I recently read a FABULOUS book that I’m eager to share with you. The title is, “The Big Leap” by Gay Hendricks and it’s chock full of new learnings that can have a profound influence on you. It certainly did for me. According to the book, there is only one thing that is holding you back from receiving more love, success, and money in your life. What do you think that one thing is? It’s the limit you’ve unconsciously created for yourself.
When asked that question, some people will think the thing holding them back is an external situation such as a dead end job or a limited amount of resources. For others, it’s blaming someone else’s faults for their own limitations, like a difficult boss or a shortcoming of your spouse’s. While these may seem like the things that are responsible for holding you back, according to Gay, they are not. What is actually holding you back is not something outside of yourself. It is not caused by your environment and it is not about those you associate with. In fact, and we know this as therapists, what holds each person back is his or her own beliefs – both conscious and unconscious.
Gay calls this the “Upper Limit Problem” and defines it as a glass ceiling you have created for yourself. This glass ceiling limits the quantity of love, success, and money in your life. You are used to living below this ceiling because you’ve done so for many years. Yet when life presents us with more than we are accustomed to and the quantity approaches this Upper Limit, we freak out and do something to sabotage the goodness presented to us.
We are not comfortable with MORE love, money and success than we’ve been used to having. When we sabotage, we do it unconsciously. Perhaps if we’re experiencing love and affection with our spouse as we approach the Upper Limit, we become uncomfortable and pick a fight.
This has happened to me. My husband and I were making the bed together, putting on brand new, very soft flannel sheets. I was delighted to think that in a few hours, we’d be climbing into the softness and comfort. I was also pleased that he and I were doing this task together. In a larger sense, we were working together for the greater good of our marriage and our family. Apparently it was too much goodness for me: rather than say aloud that I felt delighted and appreciative, I picked a fight about something else. Next thing I know, we’re arguing and I ruined a wonderful moment between us. And it happened so fast: I just reacted by picking the fight without thinking through what I was about to say and without noticing that I was feeling good. I had an unconscious reaction as I approached my Upper Limit of how much love I am used to. My Upper Limit Problem was that I stopped myself from receiving the love that was available to me. Unfortunately, many of us do this without realizing it.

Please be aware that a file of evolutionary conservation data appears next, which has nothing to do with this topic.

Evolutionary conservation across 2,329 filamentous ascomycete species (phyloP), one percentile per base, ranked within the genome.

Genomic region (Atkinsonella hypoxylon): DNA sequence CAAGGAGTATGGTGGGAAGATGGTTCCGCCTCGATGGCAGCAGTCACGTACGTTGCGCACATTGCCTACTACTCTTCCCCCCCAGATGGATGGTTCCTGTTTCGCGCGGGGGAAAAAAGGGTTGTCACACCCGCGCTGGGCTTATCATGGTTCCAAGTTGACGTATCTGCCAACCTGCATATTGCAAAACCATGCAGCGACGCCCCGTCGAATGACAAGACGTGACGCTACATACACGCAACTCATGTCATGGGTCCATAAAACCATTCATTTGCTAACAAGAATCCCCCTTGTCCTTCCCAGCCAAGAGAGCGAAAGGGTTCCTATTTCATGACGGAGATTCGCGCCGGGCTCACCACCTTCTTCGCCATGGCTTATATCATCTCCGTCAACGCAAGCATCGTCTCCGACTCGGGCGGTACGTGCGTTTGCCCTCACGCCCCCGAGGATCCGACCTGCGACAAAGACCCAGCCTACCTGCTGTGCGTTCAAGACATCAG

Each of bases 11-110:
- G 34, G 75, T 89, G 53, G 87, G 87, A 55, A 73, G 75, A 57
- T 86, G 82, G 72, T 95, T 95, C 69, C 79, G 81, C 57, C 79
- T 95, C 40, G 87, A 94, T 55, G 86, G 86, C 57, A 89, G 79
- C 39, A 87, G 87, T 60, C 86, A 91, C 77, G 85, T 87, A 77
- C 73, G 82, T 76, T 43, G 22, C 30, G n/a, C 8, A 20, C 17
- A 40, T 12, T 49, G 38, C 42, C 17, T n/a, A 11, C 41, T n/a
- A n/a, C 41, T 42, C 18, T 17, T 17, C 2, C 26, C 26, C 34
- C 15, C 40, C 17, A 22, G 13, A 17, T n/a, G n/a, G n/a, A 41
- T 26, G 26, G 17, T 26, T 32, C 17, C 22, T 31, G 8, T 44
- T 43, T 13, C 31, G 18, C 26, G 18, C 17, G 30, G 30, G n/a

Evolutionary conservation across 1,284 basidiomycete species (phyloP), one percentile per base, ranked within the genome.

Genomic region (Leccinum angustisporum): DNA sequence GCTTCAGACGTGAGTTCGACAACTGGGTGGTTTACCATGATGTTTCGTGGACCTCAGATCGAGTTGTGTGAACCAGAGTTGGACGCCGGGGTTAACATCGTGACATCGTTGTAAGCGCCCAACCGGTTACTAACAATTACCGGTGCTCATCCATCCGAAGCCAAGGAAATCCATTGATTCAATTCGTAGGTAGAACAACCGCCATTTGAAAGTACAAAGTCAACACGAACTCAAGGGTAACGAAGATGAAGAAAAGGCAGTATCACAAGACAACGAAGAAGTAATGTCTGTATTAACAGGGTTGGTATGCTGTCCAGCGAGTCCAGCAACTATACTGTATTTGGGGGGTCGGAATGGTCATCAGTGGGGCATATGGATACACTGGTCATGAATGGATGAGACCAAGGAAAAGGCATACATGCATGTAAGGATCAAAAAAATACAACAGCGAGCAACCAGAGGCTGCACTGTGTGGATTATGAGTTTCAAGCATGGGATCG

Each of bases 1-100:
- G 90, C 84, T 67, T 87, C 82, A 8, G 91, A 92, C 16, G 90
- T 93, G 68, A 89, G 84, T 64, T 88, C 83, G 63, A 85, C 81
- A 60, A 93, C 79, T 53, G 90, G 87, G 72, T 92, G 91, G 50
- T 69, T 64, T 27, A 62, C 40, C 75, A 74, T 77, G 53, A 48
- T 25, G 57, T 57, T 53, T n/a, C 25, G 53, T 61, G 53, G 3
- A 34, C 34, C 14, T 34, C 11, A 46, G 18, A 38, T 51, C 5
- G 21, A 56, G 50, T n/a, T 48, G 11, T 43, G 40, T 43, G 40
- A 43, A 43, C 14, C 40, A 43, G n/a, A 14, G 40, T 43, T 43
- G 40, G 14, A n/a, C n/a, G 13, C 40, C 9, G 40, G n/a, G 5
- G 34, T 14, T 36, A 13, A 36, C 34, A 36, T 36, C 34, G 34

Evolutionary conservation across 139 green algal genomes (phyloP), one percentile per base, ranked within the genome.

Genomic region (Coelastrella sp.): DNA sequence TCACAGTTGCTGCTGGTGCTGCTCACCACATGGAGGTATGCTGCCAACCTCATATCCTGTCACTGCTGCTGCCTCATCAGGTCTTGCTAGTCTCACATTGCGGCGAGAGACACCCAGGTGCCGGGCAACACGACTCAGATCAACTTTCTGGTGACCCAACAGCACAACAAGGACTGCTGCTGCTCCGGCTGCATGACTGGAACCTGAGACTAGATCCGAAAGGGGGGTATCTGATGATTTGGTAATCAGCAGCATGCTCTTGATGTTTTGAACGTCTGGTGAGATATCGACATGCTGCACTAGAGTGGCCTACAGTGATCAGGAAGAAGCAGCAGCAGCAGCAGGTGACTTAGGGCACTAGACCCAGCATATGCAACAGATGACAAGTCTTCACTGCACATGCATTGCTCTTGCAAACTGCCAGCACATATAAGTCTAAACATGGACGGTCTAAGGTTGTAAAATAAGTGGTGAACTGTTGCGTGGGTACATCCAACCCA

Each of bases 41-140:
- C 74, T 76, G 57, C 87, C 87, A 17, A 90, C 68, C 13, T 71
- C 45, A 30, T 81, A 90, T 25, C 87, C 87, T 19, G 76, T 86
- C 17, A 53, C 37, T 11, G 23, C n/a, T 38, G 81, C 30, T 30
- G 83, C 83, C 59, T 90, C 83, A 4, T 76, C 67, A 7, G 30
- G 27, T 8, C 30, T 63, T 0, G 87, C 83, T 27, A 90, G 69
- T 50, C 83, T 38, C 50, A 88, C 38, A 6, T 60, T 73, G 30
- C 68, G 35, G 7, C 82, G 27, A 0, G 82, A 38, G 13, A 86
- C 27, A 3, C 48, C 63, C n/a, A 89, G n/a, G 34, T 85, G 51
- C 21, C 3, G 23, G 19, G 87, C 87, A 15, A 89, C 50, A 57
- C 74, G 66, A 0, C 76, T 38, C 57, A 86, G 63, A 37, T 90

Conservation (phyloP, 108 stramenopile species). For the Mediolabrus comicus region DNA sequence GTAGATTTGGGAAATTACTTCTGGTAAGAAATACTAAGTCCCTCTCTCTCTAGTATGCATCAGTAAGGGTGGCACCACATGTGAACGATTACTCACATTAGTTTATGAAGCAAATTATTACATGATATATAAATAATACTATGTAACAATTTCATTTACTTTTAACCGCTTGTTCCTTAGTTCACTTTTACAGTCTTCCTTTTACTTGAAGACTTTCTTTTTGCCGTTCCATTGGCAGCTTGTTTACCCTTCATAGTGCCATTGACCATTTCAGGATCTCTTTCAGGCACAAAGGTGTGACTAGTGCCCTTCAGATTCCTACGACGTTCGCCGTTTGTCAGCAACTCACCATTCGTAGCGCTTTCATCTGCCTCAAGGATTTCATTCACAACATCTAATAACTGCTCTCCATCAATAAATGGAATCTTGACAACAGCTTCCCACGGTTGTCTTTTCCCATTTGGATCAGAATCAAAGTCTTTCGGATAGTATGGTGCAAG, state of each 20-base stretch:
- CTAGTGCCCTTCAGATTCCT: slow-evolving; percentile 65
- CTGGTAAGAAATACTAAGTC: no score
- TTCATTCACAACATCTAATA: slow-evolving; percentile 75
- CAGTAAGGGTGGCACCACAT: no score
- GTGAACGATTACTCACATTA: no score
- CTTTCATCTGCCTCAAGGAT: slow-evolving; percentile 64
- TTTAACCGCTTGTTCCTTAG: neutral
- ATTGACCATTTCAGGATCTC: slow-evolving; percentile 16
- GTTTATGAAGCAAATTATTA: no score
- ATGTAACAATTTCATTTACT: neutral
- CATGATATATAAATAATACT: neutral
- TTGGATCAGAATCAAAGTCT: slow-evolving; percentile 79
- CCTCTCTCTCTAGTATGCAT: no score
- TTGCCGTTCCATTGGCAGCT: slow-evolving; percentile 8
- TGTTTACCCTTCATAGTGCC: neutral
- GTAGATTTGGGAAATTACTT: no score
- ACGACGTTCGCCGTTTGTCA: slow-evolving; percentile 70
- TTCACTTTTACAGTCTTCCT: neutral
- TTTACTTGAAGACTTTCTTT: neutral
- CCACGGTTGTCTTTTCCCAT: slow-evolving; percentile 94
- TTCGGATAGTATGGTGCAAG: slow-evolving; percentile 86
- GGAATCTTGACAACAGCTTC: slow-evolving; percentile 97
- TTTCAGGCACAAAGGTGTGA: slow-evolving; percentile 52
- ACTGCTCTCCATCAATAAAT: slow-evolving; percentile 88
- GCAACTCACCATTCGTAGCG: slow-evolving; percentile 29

Another example you may have heard about is lottery winners. Hendricks writes “One study found that over 60 percent of them had blown the money within two years and returned to the same net worth as before they won the lottery. Add to their financial woes the large number of divorces, family squabbles, and conflicts with friends that lottery winners often experience, and you have a classic example of the Upper Limit Problem at work.”
I also see the Upper Limit Problem with my clients in therapy when I ask them what it is they want in their lives. Often, after clients have talked about what is not going well for them or couples bemoan the state of their marriage, I ask people what they’d like instead. Many, many people don’t know. To use Hendricks’ wording, they are communicating to me, “Meredith, I don’t know what is above my Upper Limit because I’ve never let myself receive that much love, or success or money. I don’t even know what that much goodness would look like in my life.” We need to become aware of what upper limits we’ve set for ourselves so that we can break through our self-imposed glass ceilings and achieve greater happiness. How have you freaked out when more goodness, success or love came your way?
To schedule an appointment to learn more about how feeling gratitude for your partner can greatly improve your relationship, call 908-246-3074 or email GetSupport@CouplesTherapyCenterOfNJ.com